Staff scheduling can be a time-consuming, burdensome task. It is not uncommon for manual scheduling to take up a significant portion of pharmacy leadership’s time—time that could undoubtedly be better spent elsewhere. Not only is a manual approach to scheduling inefficient, but it can also lead to insufficient coverage should staff be unaware of last-minute changes.
Ministry Saint Joseph’s Hospital and Ministry Our Lady of Victory Hospital in Marshfield, Wisconsin, part of the Ascension Health Network, are tertiary care medical centers utilizing 24/7 pharmacies. With 50 technicians, 40 pharmacists, and 10 pharmacy leaders, staff scheduling can be a complicated process. There are three main work groups: the outpatient ambulatory care team, the inpatient pharmacists, and inpatient technicians. The hospitals utilize a mix of centralized and decentralized pharmacy services. In an effort to increased the efficiency of the staff scheduling process in this complex, 24/7 environment, as well as reduce costs by eliminating the 0.6 FTE that had been exclusively responsible for staff scheduling, the pharmacy introduced automated staff scheduling software in November 2015.
Choosing an Automated Staffing Solution
A variety of automated staff software solutions are available in the US (see WHERE TO FIND IT: STAFF SCHEDULING SOFTWARE). The software selection process at our hospital was straightforward. The hospital’s ambulance and fire rescue team had been using an automated staffing solution for some time, and found the software to be user-friendly, cost-effective, and suitably customizable to meet their unique needs, which included scheduling staff 24/7 across multiple hospitals. Pharmacy met with the manager of ambulance services, who presented a brief tutorial of the software. After viewing the software’s features and capabilities, it became clear that the solution would meet the needs of the pharmacy department.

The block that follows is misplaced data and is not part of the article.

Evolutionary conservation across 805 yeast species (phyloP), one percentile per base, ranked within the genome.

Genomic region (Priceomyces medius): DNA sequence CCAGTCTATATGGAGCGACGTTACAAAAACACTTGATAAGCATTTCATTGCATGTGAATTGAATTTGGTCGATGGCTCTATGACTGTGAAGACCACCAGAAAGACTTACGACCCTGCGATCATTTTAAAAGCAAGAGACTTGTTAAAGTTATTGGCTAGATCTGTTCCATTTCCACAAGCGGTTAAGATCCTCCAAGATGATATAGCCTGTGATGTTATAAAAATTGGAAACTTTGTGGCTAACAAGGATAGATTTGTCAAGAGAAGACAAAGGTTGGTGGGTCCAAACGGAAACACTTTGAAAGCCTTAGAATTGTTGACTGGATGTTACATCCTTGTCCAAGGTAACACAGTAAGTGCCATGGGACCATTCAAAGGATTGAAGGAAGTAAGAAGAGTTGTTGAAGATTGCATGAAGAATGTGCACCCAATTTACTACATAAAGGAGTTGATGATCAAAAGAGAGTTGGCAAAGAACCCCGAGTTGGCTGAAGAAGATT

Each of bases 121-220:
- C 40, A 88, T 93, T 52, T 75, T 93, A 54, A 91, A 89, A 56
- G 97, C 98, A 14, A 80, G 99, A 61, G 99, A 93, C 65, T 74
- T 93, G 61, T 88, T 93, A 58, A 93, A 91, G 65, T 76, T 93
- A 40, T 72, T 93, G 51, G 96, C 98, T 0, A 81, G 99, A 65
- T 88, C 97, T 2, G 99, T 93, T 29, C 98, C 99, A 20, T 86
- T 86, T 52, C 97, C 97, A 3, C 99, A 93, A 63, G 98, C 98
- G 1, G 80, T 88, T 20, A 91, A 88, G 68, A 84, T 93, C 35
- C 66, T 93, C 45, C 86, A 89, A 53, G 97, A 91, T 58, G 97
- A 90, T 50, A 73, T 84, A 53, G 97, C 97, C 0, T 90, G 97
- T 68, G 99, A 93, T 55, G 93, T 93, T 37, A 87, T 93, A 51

The Implementation Process
Developing scheduling templates that are sufficiently detailed to suit the requirements of the department is the first step to ensuring success when automating the staff scheduling process. Spending sufficient time up front is critical to maximize use of the software; otherwise, the automated process will not be sufficiently improved over the manual process. It is important to remember that software solutions are only as smart as the staff using them. While the software can save significant time if the templates are built properly, templates that are insufficient or incorrect may actually increase the required scheduling time.
To determine which templates are required, ascertain how many pharmacists/technicians are required for AM and PM shifts and define shift start and end times. After establishing this basic structure, incorporate any requirements unique to your organization and add in shift preferences, including times when employees are unavailable. Once the preferences are entered for each pharmacist and technician, the software’s Fill In Shifts feature will complete most of the scheduling automatically.
Start Out Using Redundant Methods
When rolling out the software, the pharmacy department focused on simply incorporating its existing processes into the digital solution, while preserving the availability of the spreadsheet used previously so staff could use both methods simultaneously. This allowed staff to gain familiarity with the software over a period of a few months prior to switching over exclusively to the automated system. Staff members were able to see their schedules, make updates, and switch shifts with other employees. Downloading the software onto their smartphones allowed them to view their schedules and make changes at any time. This period of redundancy with both scheduling methods active simultaneously allowed staff to become comfortable with the automation over a period of time, and ultimately increased buy-in for the software.